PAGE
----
Residents quickly mobilized an effort that included a petition drive, and contacting community officials.

Last Tuesday, concerned residents took their case to Community Board 10, where they tried to hammer out an agreement with representatives of the supermarket, who were also on hand.

The sweet smell of compromise was in the air.

The supermarket agreed to replace a noisy beeping forklift, to try to create a new loading zone for trucks, and to determine how the storage of trash could be improved, according to Dana Beecher, who is representing Great Wall.

“We had a productive talk and I am confident it will lead to a resolution,” said Beecher. “It is important that this business thrives, and we are planning on having more talks with the community.”

Officials were happy to see an open dialogue, but would like to see the sidewalk produce kept inside.

“People felt very happy about the grocery store’s willingness to meet with them,” said CB10 District Manager Josephine Beckmann. “I think they are trying to be good neighbors, but if they don’t agree to keep all their produce inside the store, some people going to have a problem with that.”

The current state of pessimism is a far cry from the triumphant press conference touting the grocer’s arrival.

At a February press conference to announce its opening, owner Spirro Geroulanos promised that his supermarket would be a cut above the average greengrocer (thanks to 20,000 square feet of space). And residents cheered a plan that would bring fresh food to a wide supermarket-free zone.

The School Construction Authority originally eyed the site, but plans to build a school hit a snag when some residents raised concerns about the site’s proximity to a popular shooting range, which is in the basement of the adjoining building.

Push Hurst bike path fix

By Matthew Lysiak
The Brooklyn Paper

The restoration of the Shore Parkway Greenway is only half finished, Rep. Vito Fossella charged this week.

The hefty $20-million repair of a crumbling seawall from the 69th Street Pier to the Verrazano–Narrows Bridge was fast-tracked by the city, but now needs to be extended all the way to Bensonhurst, said Fossella (R–Bay Ridge).

The section of the path between the Verrazano and Bay Parkway is a chronic headache for bikers, who can’t enjoy the beautiful waterfront view because looking away from the path for even a second could lead to being swallowed by a hole.

Hence, Fossella’s July 13 letter to the city Parks Department that said the earlier repairs presented “a unique opportunity to continue the renaissance of the waterfront and enhance our green spaces by renovating the Bensonhurst leg of the promenade.”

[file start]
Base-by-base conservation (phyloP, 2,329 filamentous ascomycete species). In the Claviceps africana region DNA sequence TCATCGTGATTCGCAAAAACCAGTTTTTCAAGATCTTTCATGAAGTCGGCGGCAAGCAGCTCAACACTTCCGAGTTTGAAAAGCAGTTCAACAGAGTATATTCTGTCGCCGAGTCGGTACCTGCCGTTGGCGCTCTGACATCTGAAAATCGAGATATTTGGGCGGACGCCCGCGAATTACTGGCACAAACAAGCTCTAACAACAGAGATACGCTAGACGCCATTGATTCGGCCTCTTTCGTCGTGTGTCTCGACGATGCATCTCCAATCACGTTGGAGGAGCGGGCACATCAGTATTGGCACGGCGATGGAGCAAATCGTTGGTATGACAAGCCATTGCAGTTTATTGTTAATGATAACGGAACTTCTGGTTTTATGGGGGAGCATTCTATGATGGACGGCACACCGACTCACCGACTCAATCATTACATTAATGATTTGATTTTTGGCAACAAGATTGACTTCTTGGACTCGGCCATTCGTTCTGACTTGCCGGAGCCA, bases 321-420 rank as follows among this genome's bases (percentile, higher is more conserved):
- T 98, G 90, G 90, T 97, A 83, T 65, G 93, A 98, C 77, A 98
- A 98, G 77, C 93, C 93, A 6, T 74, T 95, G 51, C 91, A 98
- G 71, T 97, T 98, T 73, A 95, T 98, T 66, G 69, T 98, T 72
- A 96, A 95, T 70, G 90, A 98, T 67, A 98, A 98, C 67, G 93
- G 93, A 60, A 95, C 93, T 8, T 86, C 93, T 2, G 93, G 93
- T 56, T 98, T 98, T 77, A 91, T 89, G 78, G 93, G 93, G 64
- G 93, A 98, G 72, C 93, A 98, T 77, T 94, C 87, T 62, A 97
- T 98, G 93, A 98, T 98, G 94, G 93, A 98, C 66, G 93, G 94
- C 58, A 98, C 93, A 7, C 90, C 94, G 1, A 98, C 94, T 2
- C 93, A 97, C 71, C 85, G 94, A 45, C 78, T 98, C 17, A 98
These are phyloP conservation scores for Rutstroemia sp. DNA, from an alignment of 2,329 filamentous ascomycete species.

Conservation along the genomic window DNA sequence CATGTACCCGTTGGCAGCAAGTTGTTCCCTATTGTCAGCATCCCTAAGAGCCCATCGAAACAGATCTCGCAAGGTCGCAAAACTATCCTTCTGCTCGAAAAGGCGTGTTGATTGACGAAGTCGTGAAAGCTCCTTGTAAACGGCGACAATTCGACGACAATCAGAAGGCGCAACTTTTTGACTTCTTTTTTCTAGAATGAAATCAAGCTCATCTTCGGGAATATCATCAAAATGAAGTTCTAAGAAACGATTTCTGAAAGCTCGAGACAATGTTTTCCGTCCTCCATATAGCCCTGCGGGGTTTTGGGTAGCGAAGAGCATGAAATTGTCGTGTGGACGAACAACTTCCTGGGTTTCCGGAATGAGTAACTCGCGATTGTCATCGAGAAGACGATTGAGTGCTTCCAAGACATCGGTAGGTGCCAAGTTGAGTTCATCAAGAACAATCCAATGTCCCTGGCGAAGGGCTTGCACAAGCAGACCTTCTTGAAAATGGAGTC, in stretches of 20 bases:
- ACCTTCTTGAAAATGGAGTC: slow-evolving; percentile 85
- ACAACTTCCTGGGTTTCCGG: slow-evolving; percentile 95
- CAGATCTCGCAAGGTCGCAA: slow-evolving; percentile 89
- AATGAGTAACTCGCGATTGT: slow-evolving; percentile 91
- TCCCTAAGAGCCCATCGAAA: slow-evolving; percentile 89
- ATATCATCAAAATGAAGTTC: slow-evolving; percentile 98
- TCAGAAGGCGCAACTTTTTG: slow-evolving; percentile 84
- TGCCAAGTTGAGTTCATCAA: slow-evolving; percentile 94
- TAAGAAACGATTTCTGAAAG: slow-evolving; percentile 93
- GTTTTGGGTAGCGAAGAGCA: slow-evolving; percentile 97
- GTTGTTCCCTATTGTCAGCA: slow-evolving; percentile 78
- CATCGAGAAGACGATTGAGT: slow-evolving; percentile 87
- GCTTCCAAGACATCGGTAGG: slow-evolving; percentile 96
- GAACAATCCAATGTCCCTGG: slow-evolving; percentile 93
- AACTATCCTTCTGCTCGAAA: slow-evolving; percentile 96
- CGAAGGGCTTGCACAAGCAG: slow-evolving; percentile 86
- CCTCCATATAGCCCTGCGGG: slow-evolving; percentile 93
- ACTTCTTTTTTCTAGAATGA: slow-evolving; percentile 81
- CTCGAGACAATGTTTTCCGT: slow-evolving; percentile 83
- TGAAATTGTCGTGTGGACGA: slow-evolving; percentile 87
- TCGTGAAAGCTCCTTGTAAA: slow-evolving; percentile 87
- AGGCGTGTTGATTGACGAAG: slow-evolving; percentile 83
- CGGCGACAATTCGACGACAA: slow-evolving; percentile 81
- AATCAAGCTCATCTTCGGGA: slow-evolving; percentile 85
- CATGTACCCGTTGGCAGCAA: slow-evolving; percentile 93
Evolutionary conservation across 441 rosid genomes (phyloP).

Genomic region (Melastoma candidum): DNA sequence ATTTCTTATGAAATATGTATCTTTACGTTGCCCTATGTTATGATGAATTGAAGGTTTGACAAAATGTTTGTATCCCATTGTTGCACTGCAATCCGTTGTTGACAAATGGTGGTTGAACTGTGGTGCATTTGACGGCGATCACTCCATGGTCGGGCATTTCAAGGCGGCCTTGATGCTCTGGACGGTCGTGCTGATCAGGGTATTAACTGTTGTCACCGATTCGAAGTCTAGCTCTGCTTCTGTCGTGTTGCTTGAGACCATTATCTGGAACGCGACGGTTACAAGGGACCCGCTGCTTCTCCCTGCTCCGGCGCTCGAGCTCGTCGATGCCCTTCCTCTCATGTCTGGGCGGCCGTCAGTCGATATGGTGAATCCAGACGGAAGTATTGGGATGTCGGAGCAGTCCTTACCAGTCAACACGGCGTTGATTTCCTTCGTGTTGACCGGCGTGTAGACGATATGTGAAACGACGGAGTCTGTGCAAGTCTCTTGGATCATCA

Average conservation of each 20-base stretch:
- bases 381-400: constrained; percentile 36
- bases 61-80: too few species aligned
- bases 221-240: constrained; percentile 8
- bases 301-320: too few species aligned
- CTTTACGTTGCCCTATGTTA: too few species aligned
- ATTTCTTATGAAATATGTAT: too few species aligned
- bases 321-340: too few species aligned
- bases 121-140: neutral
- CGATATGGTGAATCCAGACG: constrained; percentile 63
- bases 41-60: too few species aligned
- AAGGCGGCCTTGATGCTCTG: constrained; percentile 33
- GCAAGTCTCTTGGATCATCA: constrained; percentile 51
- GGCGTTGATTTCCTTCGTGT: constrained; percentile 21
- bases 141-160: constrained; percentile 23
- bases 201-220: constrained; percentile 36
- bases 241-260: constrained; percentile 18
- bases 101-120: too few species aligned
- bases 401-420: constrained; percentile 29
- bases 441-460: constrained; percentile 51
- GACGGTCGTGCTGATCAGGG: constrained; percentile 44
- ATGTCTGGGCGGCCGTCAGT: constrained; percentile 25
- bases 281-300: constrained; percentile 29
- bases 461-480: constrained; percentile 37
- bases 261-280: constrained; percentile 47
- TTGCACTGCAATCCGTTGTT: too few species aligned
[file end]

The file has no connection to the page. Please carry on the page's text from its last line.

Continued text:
The letter did not promise any federal funds to make the repairs happen, but Fossella vowed to “work with” the city to reach that end.

Bikers hope he does.

“It is ridiculous how broken up the path is,” said Chad Nardine. “I thought they were repairing the entire path. I had no idea they were planning on only repairing part of the path.”

In March 2005, pressure from Fossella forced federal and city agencies to get moving on the seawall repairs. Almost two years to the day after work began, the greenway was again open for business.

But only halfway.

And that’s like jabbing a stick into the spokes of Bensonhurst bikers.

“For too long, the Bensonhurst leg has been neglected, and we’ve received many complaints from residents,” said Community Board 11 Chairman Bill Guarinello.

“This stretch is heavily used by walkers, bicyclists and families throughout the year.”

Wednesday, August 1, 2007

Piece of cake: Dyker downzone is official

By Matthew Lysiak
The Brooklyn Paper

Dyker Heights will have its re-zoning, and eat it too.

A city plan to block over-development in the low-rise neighborhood was approved by the City Council on Wednesday, and community officials heralded the news by cutting into a cake decorated with icing that detailed the new zoning changes.

“The cake is unique because it has the entire zoning map on it,” said Josephine Beckmann, district manager of Community Board 10, which covers part of the downzoned neighborhood. “And it tasted good, too.”

The bill, which is expected to be signed by Mayor Bloomberg given that it was his Department of City Planning that pushed the idea, would bar high-rise development in the 160-odd blocks between 62nd and 86th streets.

“This plan [places] more emphasis on contextual development,” said Councilman Vince Gentile (D–Bay Ridge).

Dyker Heights is just the latest neighborhood to demand that the city protect its character by downzoning. Park Slope, Carroll Gardens and Fort Greene have also completed or are working on similar zoning changes.

Opponents say that downzoning results in less housing — which is critically needed as Brooklyn grows.

Despite this opposition, residents of Bath Beach have begun researching a possible downzone.

Stay tuned.